YWI MN Solutions & Goals
Transforming Systems & Improving Outcomes
As Minnesotans, we take great pride in our state. We are often ranked #1 or #2 in terms of quality-of-life, educational attainment, and workforce participation. However, this success rate is not true for all Minnesotans. In fact, Minnesota is ranked second worst in the nation for racial disparities.
Young women of color, American Indian young women, young women from Greater Minnesota, LGBTQ+ youth, and young women with disabilities, all between the ages of 12 and 24, face great inequities in economic opportunity, safety, and leadership. For Minnesota’s young women of color and American Indian young women, it means higher rates of poverty, homelessness, teen pregnancy, foster care, incarceration, and sex trafficking.
How much do we lose when we don’t see how much more we can be?
Our state’s future prosperity is interwoven, and Minnesota will benefit when young women pushed to the margins get exactly what they need to thrive.
What the data shows…
Build Pathways to Economic Opportunity
Unequal wages start early. In Minnesota, young women from the African American, African Immigrant, American Indian, Asian American Pacific Islander, Latina, and Greater Minnesota communities (ages 23-25) experience an earnings shortfall between $5,300 to $10,000 annually compared to white men of the same age.
Young women are nearly absent from STEM (Science, Technology, Engineering, and Math) Occupations. Young women (ages 23-25) comprise less than 20% of the workforce in high-wage STEM occupations. Less than 1% of STEM workers represent young women in African American, African Immigrant, American Indian, Latina, and disabilities communities.
The Young Women’s Initiative will increase young women on the pathway to STEM (science, technology, engineering and mathematics) jobs, and middle- and high-wage occupations by 20%.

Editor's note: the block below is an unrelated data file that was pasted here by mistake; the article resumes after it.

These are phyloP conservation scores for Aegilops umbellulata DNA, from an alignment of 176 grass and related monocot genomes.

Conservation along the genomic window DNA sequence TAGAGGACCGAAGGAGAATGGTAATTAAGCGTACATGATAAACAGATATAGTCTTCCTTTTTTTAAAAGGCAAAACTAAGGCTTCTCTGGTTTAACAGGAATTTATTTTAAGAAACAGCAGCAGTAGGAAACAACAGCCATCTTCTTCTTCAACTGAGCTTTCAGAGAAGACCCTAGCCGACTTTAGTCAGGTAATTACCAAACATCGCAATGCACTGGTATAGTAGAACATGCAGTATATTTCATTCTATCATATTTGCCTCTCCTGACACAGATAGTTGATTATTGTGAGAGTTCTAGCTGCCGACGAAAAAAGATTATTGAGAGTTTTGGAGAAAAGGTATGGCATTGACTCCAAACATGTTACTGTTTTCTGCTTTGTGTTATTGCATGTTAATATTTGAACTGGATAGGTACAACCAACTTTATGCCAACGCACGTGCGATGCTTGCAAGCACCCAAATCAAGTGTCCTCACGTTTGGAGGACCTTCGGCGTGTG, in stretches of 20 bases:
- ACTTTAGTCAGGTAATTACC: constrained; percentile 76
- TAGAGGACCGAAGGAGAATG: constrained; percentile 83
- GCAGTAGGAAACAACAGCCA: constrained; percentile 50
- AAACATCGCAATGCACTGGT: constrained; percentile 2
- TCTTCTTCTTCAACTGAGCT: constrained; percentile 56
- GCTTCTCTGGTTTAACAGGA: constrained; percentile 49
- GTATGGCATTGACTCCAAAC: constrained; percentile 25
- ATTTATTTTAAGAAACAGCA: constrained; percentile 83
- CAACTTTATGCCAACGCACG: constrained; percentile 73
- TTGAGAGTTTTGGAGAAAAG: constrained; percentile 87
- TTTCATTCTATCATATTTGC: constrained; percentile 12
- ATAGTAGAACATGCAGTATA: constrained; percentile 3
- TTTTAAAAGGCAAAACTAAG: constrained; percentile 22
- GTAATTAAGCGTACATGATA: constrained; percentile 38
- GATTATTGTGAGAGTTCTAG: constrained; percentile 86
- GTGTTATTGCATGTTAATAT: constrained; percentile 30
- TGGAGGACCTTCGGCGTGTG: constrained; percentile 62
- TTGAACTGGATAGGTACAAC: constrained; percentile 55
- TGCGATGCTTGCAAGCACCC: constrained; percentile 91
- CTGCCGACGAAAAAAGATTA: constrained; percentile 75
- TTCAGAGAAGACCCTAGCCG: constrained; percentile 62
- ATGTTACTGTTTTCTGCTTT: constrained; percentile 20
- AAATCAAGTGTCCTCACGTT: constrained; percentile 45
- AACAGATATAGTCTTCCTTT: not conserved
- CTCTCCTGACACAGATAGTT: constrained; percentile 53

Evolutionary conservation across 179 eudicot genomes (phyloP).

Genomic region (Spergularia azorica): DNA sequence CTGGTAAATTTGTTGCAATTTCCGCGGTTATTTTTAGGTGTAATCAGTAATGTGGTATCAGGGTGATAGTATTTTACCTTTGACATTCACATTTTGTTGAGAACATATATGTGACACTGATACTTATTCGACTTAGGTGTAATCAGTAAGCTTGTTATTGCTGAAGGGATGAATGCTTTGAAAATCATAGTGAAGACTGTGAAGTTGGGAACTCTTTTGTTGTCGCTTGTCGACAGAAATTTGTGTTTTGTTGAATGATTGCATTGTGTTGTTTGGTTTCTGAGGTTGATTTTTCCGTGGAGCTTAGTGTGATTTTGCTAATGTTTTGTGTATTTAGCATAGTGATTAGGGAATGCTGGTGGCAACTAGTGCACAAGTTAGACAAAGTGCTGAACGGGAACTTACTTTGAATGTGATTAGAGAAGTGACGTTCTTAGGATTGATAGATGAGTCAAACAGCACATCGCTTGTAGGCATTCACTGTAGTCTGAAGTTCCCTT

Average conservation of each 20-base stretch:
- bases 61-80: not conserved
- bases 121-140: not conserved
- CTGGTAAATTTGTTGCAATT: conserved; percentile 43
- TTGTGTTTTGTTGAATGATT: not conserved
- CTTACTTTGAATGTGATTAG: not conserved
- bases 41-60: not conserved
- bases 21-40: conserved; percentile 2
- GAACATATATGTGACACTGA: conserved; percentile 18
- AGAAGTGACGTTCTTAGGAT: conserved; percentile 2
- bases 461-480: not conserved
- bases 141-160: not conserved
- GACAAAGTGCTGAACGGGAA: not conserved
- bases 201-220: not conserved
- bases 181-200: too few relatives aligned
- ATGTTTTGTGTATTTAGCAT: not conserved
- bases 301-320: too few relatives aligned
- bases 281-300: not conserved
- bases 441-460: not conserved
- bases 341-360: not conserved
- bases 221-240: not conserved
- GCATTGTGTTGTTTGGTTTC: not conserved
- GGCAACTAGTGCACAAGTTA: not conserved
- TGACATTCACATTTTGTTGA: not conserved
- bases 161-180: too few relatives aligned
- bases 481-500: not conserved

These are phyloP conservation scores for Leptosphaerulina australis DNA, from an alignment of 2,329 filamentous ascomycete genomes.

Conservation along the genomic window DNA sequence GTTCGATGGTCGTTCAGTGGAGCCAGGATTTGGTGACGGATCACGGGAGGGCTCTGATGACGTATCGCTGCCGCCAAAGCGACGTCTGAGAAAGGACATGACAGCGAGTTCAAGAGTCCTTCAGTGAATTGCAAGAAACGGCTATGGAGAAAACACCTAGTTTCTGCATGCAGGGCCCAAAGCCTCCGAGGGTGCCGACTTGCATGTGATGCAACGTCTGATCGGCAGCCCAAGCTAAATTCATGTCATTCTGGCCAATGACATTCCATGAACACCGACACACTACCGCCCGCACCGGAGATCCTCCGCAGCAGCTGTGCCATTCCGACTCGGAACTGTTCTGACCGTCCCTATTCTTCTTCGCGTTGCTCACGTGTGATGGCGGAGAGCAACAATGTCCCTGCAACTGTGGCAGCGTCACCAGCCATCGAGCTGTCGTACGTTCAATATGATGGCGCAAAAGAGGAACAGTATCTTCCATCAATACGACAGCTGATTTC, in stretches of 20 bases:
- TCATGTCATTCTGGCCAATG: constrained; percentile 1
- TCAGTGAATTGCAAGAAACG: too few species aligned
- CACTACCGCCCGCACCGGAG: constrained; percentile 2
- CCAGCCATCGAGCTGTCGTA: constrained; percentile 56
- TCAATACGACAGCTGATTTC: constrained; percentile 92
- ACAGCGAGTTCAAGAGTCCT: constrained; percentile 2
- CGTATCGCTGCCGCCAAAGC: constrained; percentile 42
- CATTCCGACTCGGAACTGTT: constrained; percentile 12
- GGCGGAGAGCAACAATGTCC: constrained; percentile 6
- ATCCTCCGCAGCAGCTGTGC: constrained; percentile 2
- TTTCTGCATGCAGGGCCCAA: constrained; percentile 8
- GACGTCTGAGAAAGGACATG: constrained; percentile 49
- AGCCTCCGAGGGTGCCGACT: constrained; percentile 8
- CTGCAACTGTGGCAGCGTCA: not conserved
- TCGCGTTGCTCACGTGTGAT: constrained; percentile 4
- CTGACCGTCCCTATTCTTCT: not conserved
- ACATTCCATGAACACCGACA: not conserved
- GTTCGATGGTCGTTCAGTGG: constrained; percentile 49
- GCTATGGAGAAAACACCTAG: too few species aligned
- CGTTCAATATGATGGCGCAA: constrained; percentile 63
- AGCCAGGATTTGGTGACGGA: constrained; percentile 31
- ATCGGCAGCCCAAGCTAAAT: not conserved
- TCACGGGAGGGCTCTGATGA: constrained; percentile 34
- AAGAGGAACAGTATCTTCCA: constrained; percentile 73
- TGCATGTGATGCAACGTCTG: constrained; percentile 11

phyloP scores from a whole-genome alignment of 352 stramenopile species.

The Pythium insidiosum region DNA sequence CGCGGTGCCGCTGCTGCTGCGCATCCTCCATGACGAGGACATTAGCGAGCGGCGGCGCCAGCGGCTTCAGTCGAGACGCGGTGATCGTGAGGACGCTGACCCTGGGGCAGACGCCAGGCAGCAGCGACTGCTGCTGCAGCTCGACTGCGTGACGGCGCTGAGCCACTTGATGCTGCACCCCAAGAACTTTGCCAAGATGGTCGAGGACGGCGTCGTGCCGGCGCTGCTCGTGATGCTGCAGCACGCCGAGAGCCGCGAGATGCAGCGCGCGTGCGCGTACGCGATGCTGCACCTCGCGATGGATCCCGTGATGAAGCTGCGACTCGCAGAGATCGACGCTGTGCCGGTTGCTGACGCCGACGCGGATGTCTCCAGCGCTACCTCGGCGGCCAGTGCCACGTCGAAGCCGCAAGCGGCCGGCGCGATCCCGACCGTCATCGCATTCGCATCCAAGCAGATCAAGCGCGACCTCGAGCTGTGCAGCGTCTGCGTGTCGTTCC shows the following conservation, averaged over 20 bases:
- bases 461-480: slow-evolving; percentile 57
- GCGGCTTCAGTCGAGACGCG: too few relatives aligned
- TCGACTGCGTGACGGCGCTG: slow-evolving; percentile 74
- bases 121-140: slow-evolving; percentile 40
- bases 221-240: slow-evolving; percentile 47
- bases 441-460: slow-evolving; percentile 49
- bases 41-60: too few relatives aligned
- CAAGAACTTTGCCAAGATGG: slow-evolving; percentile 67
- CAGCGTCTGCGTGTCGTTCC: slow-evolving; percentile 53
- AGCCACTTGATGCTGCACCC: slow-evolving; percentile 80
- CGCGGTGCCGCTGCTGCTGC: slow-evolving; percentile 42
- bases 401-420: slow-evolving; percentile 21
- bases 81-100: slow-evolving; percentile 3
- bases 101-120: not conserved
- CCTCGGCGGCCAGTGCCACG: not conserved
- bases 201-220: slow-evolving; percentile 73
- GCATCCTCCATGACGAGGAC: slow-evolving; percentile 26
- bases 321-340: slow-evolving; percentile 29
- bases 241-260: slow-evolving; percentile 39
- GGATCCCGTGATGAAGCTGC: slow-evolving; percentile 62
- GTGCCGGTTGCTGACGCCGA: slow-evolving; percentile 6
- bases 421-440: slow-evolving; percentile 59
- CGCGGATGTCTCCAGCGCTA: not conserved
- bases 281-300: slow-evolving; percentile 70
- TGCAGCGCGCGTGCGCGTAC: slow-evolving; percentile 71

Our STEM Opportunity: Young Women
One win that showcases the power of women’s foundations to advance gender and racial equity is the Women’s Foundation of Minnesota’s (WFMN) partnership with Best Buy.
Improve Safety & Well-Being
Sexual assault begins in childhood. According to the CDC, most female rape victims – an estimated 477,000 in Minnesota – were raped by age 25, 30.5% between 11 and 17 years old, and 12.7% when they were less than 10 years old.
The Young Women’s Initiative will improve safety by increasing young people’s awareness and access to live healthy lives by 50%.
Cabinet Reflections: Hope Hoffman
Hope Hoffman has been a member of the Governor-appointed Young Women’s Cabinet since its inception in 2017. She shared the following remarks at the Young Women’s Cabinet Celebration, concluding the group’s third session as a cohort.
Promote Young Women’s Leadership
Only 38% of companies set targets for gender representation, even though setting goals is the first step toward achieving any business priority. Only 12% share a majority of gender diversity metrics with their employees, even though transparency is a helpful way to signal a company’s commitment to change. Only 42% hold senior leaders accountable for making progress toward gender parity, and even fewer hold managers and directors accountable.
A 2014 study found that of over 42,000 elected officials nationwide, from President to the county level, 90% are white, in a country that is 37% people of color. Additionally, 71% of elected officials are male, even though men comprise only 49% of the population of the U.S.
The Young Women’s Initiative will promote leadership of young women by increasing their agency, social capital, and civic engagement by 80%.
She the People, She the Movement
For me, attending the She the People Summit solely for my personal development and leadership meant taking a chance to do something I rarely do.
Together, we are building a powerful, cross-sector movement led with and by young women driving solutions and change now, community by community, across Minnesota.
You can make a difference for young women in Minnesota with a gift today.